More on Capa – Fraud

I’d not watched the Time video Behind the Photo in which LIFE picture editor John G. Morris talks through what happened when Capa’s 4 cassettes of 35mm film arrived at the offices in London’s Dean Street. Parts of A D Coleman‘s series of posts were based on the ‘ruined negatives’ that are displayed in that video as Morris talks.

I’d not looked at the ‘ruined negatives (stills of which which were reproduced in Coleman’s articles) closely, but photographer Rob McElroy did, and he noticed something very strange. What are presented as contact prints from the ruined negatives are clearly identical to the good negatives except that the image area has been whited out and the frame numbers removed. Simply a rather poor piece of Photoshop. Given that they have identical scratches and marks there can be no doubt that this is a crude forgery, and represents a clear attempt to deceive the viewer. You can read McElroy’s guest post on Photocritic International and the images in it are absolutely convincing.

On the video itself Morris actually gives a very clear description of the films, despite sticking to the fiction about them melting in the drying cabinet, when he says he “held up the rolls one at a time, and there was nothing on the first three rolls, but on the fourth roll there were 11 frames that had images…

There was ‘nothing’ on the first three rolls. In other words they were just clear film. Greatly underexposed. Nothing to melt, nothing to be lost in the drying cabinet. Capa had underexposed the film that he took before the actual landing so badly that nothing was recorded. The contact prints from the actual negatives would have been black and not white. And of course the totally blank films were thrown away.

When Capa stood on the landing craft watching the soldiers making their way to the beach that there was enough light to record on the film, and when he was on the beach. Those were the frames that could be printed – and the only frames that he took of the actual landing.

In Part 8 of his series, Coleman accuses Adrian Kelterborn of Magnum Photos, in collusion with Cynthia Young of the International Center of Photography and Mia Tramz of TIME of deliberately concocting a fraud in “blatant violation of professional ethics in the field of photojournalism, as articulated in the Code of Ethics of the National Press Photographers Association (NPPA)” and he posts a copy of his letter of complaint to Sean D. Elliott of the NPPA’s Ethics Committee  urging an investigation of the matter. And as he says, surely John Morris must have seen and approved the final version of the video and thus share responsibility for the deception.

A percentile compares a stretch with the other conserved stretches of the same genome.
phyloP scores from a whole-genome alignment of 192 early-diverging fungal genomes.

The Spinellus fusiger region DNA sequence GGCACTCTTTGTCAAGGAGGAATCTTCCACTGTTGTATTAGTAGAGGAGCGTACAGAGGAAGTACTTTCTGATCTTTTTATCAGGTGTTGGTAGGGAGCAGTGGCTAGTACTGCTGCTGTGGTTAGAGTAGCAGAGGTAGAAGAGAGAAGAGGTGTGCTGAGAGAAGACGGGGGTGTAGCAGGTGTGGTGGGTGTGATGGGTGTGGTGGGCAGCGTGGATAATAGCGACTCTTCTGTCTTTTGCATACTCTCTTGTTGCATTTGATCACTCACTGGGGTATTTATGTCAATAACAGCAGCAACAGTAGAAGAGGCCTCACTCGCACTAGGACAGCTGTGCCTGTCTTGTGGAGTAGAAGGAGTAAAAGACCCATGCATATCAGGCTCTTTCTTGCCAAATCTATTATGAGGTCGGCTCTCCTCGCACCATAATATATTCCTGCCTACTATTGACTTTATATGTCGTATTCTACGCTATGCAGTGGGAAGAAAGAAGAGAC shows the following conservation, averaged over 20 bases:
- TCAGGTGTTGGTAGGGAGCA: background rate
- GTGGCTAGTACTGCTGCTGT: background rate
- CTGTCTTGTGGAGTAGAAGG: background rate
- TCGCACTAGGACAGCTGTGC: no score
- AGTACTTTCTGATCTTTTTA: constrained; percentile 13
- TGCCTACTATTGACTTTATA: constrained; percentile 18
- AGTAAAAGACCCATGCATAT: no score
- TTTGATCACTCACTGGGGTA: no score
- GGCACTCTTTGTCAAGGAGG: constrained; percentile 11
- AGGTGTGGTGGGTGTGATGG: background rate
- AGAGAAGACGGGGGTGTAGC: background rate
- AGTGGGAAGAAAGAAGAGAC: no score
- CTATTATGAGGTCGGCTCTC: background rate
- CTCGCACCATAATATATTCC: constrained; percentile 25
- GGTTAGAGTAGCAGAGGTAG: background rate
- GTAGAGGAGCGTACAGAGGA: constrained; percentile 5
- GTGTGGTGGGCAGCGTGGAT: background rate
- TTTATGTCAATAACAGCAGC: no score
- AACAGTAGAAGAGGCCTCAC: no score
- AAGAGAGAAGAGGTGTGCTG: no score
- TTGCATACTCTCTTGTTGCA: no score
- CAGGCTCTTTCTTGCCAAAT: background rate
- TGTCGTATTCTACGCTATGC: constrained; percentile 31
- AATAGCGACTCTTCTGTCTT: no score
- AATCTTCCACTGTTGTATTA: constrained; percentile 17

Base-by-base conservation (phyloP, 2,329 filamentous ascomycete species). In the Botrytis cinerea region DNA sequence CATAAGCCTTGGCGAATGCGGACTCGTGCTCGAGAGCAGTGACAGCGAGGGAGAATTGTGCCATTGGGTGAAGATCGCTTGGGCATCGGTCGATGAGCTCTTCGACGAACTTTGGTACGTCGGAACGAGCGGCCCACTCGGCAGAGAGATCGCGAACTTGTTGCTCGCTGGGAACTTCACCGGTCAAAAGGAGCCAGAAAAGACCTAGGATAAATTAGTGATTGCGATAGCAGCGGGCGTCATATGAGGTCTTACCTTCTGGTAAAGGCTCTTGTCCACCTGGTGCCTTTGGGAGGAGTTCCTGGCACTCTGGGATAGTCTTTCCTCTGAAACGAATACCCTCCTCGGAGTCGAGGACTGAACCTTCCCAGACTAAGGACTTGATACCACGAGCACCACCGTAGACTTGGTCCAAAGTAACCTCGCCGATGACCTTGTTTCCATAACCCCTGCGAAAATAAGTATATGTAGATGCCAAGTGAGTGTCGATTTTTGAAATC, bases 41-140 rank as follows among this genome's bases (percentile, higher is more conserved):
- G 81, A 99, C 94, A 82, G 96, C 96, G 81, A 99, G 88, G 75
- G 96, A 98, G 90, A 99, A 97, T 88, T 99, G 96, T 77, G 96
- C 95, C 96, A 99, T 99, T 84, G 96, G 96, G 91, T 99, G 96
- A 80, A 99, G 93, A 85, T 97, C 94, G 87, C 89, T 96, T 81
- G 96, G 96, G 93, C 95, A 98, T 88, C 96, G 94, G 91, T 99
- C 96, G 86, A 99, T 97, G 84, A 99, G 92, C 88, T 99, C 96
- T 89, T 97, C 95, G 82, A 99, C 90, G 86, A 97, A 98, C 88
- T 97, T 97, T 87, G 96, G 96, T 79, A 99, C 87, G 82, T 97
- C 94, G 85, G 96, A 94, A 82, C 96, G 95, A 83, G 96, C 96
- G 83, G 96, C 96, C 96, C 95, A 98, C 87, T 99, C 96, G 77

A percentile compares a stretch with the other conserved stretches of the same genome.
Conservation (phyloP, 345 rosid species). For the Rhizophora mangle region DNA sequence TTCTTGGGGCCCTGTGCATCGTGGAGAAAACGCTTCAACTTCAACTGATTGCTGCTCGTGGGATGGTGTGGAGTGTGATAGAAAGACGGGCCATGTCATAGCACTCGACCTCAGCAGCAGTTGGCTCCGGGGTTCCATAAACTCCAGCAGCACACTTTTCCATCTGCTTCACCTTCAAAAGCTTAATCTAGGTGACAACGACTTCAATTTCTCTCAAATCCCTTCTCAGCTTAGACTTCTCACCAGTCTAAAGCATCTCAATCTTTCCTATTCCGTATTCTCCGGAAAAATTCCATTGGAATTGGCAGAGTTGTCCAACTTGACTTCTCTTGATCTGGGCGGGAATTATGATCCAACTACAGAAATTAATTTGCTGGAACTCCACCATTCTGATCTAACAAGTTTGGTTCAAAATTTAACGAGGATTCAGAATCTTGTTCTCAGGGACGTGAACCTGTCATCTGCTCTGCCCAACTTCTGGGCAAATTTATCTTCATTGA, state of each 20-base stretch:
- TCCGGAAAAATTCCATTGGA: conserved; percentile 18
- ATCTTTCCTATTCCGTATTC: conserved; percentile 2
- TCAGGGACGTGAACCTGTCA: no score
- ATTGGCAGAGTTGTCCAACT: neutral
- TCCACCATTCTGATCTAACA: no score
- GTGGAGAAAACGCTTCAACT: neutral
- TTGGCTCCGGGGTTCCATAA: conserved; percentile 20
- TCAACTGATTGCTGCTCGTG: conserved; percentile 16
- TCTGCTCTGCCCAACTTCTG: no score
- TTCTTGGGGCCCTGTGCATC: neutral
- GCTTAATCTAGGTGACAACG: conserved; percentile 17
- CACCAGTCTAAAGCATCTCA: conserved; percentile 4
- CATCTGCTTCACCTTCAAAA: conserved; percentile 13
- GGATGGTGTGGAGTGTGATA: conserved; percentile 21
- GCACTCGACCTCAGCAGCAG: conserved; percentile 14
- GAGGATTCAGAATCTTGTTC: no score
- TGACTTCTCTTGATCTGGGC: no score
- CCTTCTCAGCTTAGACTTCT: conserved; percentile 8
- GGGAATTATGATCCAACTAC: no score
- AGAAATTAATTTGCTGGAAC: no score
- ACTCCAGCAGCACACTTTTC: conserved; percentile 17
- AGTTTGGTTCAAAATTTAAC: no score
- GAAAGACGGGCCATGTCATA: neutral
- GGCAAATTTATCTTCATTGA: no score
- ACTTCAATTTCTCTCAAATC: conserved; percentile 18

3 Responses to “More on Capa – Fraud”

  1. JRossBaughman says:

    Morris uses other adjectives to describes the “ruined” film, most often saying that it was all like “pea soup.” That suggests something like opaque fog, so uniformly gray and flat as to have no image. Of course the term “fog” in photography most usually means a leak of light, but it can also refer to ruinous fog caused by chemical contamination. Until Rob McElroy offered his insight and analysis, we tried to make sense of the fake “ruined” film that Magnum and TIME put into their recent video “Behind the Picture.” In dozens of re-tellings I have heard from Morris personally over the last 35 years, and watched carefully on videos listed by A.D. Coleman, Morris has never used any term to describe underexposure, or that the film had been stripped to clear acetate strips. It’s still a mystery, and deserving of more detective work.

  2. Thanks for your insight and information on this.

    By nothing on them I assumed he meant no image rather than no gelatin. When wet they might look a little cloudy rather than clear, and its also entirely possible that in the rush to see the images they had not been adequately fixed. But ‘pea soup’ sounds like more of the fiction, a bit of very appropriate London fog.

    If drastically overexposed he would have seen black frames. Fogging would also result in development to produce black silver. You wouldn’t describe either as ‘pea soup’. If there was nothing visible “nothing on the first three rolls” surely they were either not exposed at all or drastically underexposed.

  3. Of course there are also other things that could have gone wrong in the LIFE darkroom. If the film was very greatly underexposed they would probably have intensified it. I used to use Uranium intensifier which is rather unpredictable, and can ruin film if used without proper washing to remove the hypo.

    If the film was greatly overexposed they would have used a ‘reducer’ and again mistakes could happen. So although I can’t believe the film was ruined by overcooking during drying, it could still have been ruined by a processing error.

    But it does seem rather unlikely it would have been given to a young darkroom lad to process if they thought there was a chance it had anything of great value on it.

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